Methods

Forty-seven patients of systemic sclerosis admitted in the in-patient wing of the Department Of Dermatology, STD and Leprosy SMHS Hospital Srinagar during 1999-2005 were included in the study. The diagnosis of systemic sclerosis was made on the basis of the ARA criteria. A complete history including any past history of tuberculosis was taken. A detailed physical examination including palpation for any lymphadenopathy and auscultation for chest signs was done. A meticulous cutaneous examination was done. The patients were submitted to a battery of investigations including complete hemogram (CBC) with erythrocyte sedimentation rate (ESR), Chest X-ray (CXR) PA view, Mantoux test and urine analysis. All these investigations were done at baseline. CBC, ESR and urine examination was done monthly and CXR were repeated six-monthly. Patients with positive Mantoux were put on INH prophylaxis.

After the pretreatment assessment patients were put on intravenous infusions of 100 mg dexamethasone in 500 ml of D5% on three consecutive days per month for 18-24 months or till patients showed no further improvement over further three months of therapy.

Results

Forty-seven patients of systemic sclerosis were included in the study. They included 45 females and two males (F:M ratio of 23:1). The age range of patients was 18-60 years (average age of presentation was 40 years). The duration of disease prior to presentation ranged from one month to 25 years. Fifteen patients were grossly underweight for height. Two patients gave a previous history of pulmonary tuberculosis with ATT intake (>3 years before). The patients were put on DP therapy (only 43 patients, as those with Mixed Connective Tissue Disease were excluded from the study).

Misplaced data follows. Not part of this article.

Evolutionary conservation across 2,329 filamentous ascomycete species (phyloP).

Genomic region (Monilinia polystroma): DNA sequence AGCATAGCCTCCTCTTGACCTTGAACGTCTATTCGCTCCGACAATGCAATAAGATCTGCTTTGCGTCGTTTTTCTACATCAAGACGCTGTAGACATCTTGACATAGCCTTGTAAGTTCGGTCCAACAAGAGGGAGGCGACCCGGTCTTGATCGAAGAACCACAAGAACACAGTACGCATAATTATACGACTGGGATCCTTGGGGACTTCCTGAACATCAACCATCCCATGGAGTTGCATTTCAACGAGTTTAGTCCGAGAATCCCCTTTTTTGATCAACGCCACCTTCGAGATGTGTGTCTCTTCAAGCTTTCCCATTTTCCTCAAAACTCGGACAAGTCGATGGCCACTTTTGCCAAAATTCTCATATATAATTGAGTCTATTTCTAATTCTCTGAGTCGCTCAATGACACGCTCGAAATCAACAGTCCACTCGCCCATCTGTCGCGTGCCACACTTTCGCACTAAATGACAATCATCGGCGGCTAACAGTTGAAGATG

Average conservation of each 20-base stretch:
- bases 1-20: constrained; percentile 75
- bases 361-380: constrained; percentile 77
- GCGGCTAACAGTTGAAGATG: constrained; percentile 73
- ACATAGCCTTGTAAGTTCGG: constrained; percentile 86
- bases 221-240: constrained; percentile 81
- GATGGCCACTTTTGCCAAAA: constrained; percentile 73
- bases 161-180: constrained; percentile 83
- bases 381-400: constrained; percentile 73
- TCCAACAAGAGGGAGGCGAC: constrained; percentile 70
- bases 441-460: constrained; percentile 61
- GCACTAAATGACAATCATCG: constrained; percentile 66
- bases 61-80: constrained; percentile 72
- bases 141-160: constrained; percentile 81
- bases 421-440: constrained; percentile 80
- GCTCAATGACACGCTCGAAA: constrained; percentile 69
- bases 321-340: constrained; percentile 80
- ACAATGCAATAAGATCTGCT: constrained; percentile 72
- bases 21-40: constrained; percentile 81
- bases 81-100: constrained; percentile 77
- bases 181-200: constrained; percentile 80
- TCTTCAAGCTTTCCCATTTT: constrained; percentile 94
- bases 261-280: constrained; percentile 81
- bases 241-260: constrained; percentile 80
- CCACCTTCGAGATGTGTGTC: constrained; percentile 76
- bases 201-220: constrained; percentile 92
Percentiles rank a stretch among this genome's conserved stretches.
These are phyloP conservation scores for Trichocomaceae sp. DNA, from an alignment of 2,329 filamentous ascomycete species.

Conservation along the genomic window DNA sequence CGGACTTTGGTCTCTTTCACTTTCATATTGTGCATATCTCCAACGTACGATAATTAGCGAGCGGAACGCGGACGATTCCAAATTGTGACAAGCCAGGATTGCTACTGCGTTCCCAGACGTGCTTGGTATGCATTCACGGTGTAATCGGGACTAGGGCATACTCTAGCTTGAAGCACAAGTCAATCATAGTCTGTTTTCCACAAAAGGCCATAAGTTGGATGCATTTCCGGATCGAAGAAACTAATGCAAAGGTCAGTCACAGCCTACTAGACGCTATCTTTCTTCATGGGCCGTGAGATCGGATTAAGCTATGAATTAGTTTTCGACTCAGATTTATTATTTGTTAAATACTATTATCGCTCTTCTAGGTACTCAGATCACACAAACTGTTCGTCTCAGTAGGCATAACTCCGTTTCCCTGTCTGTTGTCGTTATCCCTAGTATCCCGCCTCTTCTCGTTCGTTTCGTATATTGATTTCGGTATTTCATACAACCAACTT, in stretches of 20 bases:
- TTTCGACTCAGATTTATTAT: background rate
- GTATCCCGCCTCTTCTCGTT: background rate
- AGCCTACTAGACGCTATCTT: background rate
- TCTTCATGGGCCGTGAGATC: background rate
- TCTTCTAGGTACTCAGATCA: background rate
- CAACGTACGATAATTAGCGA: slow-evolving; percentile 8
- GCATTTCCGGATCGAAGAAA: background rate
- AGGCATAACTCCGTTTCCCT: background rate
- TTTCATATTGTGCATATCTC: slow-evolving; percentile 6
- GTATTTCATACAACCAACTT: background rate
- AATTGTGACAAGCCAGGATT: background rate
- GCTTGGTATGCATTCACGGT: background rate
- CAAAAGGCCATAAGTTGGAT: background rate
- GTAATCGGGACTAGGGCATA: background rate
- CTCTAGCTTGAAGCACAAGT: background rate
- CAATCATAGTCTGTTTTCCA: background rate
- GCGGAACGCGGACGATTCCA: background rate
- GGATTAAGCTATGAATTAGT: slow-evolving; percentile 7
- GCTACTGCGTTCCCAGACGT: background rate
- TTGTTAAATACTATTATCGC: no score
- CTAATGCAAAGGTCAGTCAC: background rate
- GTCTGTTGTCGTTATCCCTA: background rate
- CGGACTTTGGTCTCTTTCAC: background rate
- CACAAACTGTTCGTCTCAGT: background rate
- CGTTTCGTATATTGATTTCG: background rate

Seven patients on DP therapy on monthly follow-up had persistent asymptomatic pyuria. Their urine was sent for routine bacterial culture. This was negative. Culture for acid fast bacilli (AFB) was done. ESR (F) and Polymerase chain reaction (PCR) of overnight urinary sediment for Mycobacteruim tuberculosis was then sent to exclude genitourinary tuberculosis. Of these, five patients had PCR +ve for Mycobacterium tuberculosis. Most of these patients had taken 8-12 DPs. Four patients had chest symptoms in the form of dry cough/cough with expectoration. Chest auscultation revealed crepitations. Sputum was sent for AFB on three consecutive days and CXR (PA view) was repeated. Broncho-alveolar lavage (BAL) with AFB staining and PCR of lavage fluid was done. All four had BAL-confirmed pulmonary tuberculosis. These patients had taken longer therapy (24 pulses). One patient developed FNAC proven tubercular lymphadenitis (cervical) after 3 DPs. One patient succumbed to miliary tuberculosis after three DP's.